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Product: Book - Hardcover
Title: Design Patterns
Publisher: Addison-Wesley Professional
Authors: Erich Gamma, Richard Helm, Ralph Johnson, John Vlissides
Rating: 5/5
Customer opinion - 5 stars out of 5
excellent book for programmer who want to learn more


This book is probably the best book talking about OO design. I have been writing java for 2 years, and I have read several pattern books on java. However, none of them can compare favourably with this book. I was truely amazed by this book after i read it.
Be notice that this book is not for beginner, if you are new to OO programming. I prefer you to read some OO book first, otherwise you will find this book too difficult.
The only bad thing , if i have to say, is the sample code is written mainly in C++. For me, a java programmer, who only know java, have to spend more time in it. Besides, some technical aspects like multiple inheritance in Java and C++ are different.
In a nutshell, this is the best book i have ever seen regarding OO design. I recommend this book to anyone who want to write good OO program no matter you use C++ or Java or other programming language.



Product: Book - Paperback
Title: Enterprise Service Bus
Publisher: O'Reilly
Authors: David Chappell
Rating: 3/5
Customer opinion - 3 stars out of 5
Useful book but too Java Centric


Perhaps a better title for the book would have been ESB for the J2EE technology stack. Although the author positions the book as a technology agnostic exploration of the technolgy, his lack of understanding of the Microsoft technology stack makes it impossible for him to pull this off. His obsession with JMS shows through in every chapter and the if he made a convincing argument about why JMS compatability is so useful in an ESB in a Microsoft based platform - I failed to spot it. Also his cavalier dismissal of Biztalk ( the latest version of which incidentally does have all the features of ESB he identifies ) is also quite surprising. As an architect who is working in a non java centric ,microsoft based environment, the book comes across as primarily written for people working on the Java stack. He does pay lip service to how the ESB in his view will work with any technology but the arguments fail to impress and appear incomplete. Given the fact that the essence of SOA and ESB in my view is interoperability, his espousal of JMS,a java specific mechanism, as a key standard ESBs must implement is strange to say the least.

Having said all that, I did think the book is extremely well written and the concepts outlines nicely complement Hohpe's book on intergation patterns in my view. He should perhaps have looked a bit more at that book to see how to truly write a technology independent book.



Product: Book - Paperback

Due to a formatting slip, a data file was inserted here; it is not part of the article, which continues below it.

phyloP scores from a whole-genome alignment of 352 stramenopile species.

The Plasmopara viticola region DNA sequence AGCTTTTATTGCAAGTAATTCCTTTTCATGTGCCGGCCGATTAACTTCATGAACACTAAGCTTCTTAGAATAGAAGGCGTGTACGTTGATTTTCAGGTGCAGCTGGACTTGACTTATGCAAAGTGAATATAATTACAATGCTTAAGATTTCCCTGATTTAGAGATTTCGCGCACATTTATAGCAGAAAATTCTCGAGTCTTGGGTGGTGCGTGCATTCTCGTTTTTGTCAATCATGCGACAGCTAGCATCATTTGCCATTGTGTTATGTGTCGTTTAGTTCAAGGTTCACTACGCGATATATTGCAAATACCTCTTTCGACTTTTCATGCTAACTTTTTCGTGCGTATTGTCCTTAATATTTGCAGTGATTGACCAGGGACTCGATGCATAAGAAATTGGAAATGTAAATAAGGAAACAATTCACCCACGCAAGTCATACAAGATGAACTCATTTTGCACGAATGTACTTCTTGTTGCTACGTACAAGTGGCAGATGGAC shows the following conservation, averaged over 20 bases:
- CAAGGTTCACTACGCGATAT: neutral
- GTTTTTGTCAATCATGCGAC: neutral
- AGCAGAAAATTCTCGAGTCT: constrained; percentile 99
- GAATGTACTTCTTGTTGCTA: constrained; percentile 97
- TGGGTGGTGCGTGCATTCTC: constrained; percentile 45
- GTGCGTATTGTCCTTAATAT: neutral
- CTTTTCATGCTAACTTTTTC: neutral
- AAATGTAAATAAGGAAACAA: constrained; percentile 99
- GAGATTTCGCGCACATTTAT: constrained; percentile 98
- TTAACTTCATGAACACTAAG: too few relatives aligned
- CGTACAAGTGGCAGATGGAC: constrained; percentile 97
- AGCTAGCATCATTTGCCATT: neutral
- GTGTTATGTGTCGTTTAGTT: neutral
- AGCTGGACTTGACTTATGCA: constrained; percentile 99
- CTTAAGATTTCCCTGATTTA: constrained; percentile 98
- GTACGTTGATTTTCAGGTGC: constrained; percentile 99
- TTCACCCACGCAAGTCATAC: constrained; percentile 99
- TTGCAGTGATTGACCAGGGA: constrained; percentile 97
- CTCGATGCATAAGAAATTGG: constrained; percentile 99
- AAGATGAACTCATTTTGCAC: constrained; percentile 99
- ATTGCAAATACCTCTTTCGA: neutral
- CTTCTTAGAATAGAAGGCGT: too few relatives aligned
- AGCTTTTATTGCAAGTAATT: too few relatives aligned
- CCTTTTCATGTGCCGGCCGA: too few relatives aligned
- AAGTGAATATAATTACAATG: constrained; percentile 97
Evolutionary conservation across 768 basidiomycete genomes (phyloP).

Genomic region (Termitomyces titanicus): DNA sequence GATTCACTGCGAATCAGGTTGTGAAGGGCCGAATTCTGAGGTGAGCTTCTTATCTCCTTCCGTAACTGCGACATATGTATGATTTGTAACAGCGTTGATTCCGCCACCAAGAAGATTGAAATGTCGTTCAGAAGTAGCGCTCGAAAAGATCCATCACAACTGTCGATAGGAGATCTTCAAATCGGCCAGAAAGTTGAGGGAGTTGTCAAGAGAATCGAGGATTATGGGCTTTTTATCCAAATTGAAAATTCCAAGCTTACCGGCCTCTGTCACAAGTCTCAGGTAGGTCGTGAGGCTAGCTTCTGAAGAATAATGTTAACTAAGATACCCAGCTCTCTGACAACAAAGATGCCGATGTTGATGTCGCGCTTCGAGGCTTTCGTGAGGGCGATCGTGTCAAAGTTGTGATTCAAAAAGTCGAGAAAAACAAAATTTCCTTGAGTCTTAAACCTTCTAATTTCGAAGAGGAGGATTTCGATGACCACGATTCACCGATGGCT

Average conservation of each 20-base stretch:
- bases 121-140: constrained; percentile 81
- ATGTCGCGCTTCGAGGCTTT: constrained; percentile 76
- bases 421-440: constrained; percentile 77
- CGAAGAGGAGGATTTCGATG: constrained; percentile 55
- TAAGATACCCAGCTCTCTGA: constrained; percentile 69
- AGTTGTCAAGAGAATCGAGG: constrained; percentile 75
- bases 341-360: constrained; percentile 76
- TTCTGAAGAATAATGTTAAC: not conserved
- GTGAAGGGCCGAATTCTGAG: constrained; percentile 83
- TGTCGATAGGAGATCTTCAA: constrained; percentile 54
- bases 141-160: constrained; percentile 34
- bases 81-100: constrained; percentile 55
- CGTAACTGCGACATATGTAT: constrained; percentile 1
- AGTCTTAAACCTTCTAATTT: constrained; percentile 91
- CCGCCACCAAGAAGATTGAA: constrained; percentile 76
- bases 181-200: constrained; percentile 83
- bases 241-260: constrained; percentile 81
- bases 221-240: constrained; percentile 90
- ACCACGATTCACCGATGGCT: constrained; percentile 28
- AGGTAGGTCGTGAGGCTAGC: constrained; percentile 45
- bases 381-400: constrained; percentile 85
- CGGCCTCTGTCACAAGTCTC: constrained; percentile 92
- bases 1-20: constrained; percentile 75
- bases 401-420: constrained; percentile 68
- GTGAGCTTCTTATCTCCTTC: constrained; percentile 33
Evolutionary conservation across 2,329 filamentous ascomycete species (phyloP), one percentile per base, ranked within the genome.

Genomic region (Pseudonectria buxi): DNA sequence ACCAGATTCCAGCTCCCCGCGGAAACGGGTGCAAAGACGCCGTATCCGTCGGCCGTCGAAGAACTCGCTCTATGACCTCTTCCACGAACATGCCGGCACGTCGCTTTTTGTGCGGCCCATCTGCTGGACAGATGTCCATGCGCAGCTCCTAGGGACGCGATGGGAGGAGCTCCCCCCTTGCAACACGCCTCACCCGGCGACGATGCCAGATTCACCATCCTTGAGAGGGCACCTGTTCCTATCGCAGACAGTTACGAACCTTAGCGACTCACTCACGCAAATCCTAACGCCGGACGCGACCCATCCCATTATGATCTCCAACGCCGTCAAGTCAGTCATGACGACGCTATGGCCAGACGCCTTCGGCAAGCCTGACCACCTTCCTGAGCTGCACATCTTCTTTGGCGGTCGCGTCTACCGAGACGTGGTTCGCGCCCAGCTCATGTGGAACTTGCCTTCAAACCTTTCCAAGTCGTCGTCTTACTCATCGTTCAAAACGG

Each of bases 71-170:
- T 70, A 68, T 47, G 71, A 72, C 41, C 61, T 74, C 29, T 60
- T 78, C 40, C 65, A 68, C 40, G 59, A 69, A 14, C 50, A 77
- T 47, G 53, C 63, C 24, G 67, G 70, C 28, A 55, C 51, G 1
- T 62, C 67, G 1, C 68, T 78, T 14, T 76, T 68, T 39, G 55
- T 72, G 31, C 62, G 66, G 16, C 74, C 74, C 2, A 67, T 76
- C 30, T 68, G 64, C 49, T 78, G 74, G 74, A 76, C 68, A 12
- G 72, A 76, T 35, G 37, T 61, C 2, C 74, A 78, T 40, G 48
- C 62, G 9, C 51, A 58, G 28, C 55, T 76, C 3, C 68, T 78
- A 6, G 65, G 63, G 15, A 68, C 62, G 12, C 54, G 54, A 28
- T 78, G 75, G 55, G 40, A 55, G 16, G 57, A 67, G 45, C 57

Title: Essential C++
Publisher: Addison-Wesley Professional
Authors: Stanley B. Lippman
Rating: 3/5
Customer opinion - 3 stars out of 5
Compact


This isn't greatest book to *learn* C++. I bought it largely on the strength of the other reviews and my experiences coding successfully in other languages but (e.g., perl, python, java, php, shell scripts, etc.). My experience with this book (even in comparison to other books I'e browsed on C/C++), it that it is written to be useful more for someone who already knows C++ or is a dedicated C programmer and wants to pick up C++.
A great author usually writes in such a way as to not be misunderstood, but I found myself hae to reread passages frequently to answer questions which went unaddressed. Some typos were also evident, even in critical places--e.g., when he introduces references and relates them to pointers (page 46). At other times he'll introduce concepts without much expalanation at all. For example, the keyword extern shows up in the sample answer to problem 2.1 without being inroduced yet. The eventual discussion of extern on 64 is only useful if you already know what it means. He also likes to inject new concepts or syntax in the main text and footnote them with comments like "I'm certainly not going to explain this guy!" on page 33, referring you instead to some other book if you happen to have it nearby. Maybe this won't appear in subsequent editions. If you already have significant C/C++ experience, then you can esily oerlook these matters; but, if you are just trying to learn C++ (especially without a dedicated C background), then the compact nature of this exposition will be a two-edged sword.
That said, I did like the sample problems and answers. I wasn't a big fan of the subject matter for the running example (a game based on sequences), but it serves as a framework for exposition. If you already know C/C++ but want to brush up on you techniques, then this may be a good purchase. Otherwise, keep looking.



Product: Book - Paperback
Title: iPod & iTunes Garage
Publisher: Prentice Hall PTR
Authors: Kirk McElhearn
Rating: 5/5
Customer opinion - 5 stars out of 5
Notes from the author...


Hi, it's me, the author, checking in to add something to the info above.

First, I had to give the book a 5-star rating - but I'm sure you understand.

What I wanted to tell you, though, is that iPod & iTunes Garage is not only a great book, but it's always up to date. If you go to my web site (Kirkville: www.mcelhearn.com) you can download an update to the book. And as more new iPods are released, and more new features added to iTunes, I'll update the update. So even though Apple has released new stuff and added new features since the book went to the printer, you won't be left out.

So, if you go to my web site now (www.mcelhearn.com), you'll find an update that covers the latest iPod shuffle, as well as the iPod photo and the latest features in iTunes and in the iPod software.

In addition, I've got lots of articles on my site about using the iPod and iTunes, as well as articles on music and other subjects.

I hope you like the book!

Kirk